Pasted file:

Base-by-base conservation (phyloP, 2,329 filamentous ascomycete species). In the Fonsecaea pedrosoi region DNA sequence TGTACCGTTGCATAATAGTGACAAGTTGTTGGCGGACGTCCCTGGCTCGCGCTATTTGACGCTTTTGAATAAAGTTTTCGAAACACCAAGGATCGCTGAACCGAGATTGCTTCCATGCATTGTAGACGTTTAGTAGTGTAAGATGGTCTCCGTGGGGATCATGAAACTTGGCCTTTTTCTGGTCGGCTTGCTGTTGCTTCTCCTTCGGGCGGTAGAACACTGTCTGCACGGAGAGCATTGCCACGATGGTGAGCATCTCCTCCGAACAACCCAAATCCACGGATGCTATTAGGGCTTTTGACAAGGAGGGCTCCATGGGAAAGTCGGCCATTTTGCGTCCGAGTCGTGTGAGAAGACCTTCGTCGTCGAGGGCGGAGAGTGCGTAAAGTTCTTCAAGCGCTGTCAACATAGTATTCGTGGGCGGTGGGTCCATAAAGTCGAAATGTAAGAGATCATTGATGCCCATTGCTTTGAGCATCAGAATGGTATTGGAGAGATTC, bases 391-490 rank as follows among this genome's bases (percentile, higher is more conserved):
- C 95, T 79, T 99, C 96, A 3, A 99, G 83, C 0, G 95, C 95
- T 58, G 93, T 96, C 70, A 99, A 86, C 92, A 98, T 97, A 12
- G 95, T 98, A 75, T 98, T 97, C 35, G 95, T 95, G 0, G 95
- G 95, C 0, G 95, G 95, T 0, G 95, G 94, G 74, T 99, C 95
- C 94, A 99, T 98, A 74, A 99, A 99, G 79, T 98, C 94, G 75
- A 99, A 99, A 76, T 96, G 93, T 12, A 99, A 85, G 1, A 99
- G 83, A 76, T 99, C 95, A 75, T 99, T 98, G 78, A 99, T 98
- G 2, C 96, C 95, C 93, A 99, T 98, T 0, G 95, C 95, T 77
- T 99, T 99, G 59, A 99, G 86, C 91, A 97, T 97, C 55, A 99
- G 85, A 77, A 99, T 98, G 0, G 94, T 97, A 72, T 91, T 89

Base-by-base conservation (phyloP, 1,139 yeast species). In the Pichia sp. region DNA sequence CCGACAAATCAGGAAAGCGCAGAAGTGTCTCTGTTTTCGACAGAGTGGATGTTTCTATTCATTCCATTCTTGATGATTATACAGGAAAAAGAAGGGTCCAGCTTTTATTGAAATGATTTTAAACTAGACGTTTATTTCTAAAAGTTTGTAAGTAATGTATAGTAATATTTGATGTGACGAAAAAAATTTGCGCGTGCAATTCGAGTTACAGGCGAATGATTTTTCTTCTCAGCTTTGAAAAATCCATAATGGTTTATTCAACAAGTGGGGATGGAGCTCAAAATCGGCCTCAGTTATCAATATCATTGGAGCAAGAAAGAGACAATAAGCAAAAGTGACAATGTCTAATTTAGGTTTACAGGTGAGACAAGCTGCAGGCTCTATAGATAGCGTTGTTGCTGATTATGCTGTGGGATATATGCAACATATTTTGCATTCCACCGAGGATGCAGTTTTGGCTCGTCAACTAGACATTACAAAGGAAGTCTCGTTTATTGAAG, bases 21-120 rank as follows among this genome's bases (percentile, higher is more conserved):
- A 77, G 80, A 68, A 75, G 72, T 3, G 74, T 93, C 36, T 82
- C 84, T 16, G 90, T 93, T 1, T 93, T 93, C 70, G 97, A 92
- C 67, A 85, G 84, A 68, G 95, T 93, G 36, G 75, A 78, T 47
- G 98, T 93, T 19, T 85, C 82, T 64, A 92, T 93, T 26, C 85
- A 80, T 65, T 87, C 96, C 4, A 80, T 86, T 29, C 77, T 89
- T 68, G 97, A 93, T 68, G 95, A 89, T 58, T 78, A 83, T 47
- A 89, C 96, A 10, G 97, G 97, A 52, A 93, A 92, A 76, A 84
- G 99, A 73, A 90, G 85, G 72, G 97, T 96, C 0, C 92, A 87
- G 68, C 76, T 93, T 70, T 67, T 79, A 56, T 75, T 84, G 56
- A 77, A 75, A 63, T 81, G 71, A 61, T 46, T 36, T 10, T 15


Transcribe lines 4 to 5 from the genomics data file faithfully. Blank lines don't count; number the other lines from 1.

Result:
- G 95, T 98, A 75, T 98, T 97, C 35, G 95, T 95, G 0, G 95
- G 95, C 0, G 95, G 95, T 0, G 95, G 94, G 74, T 99, C 95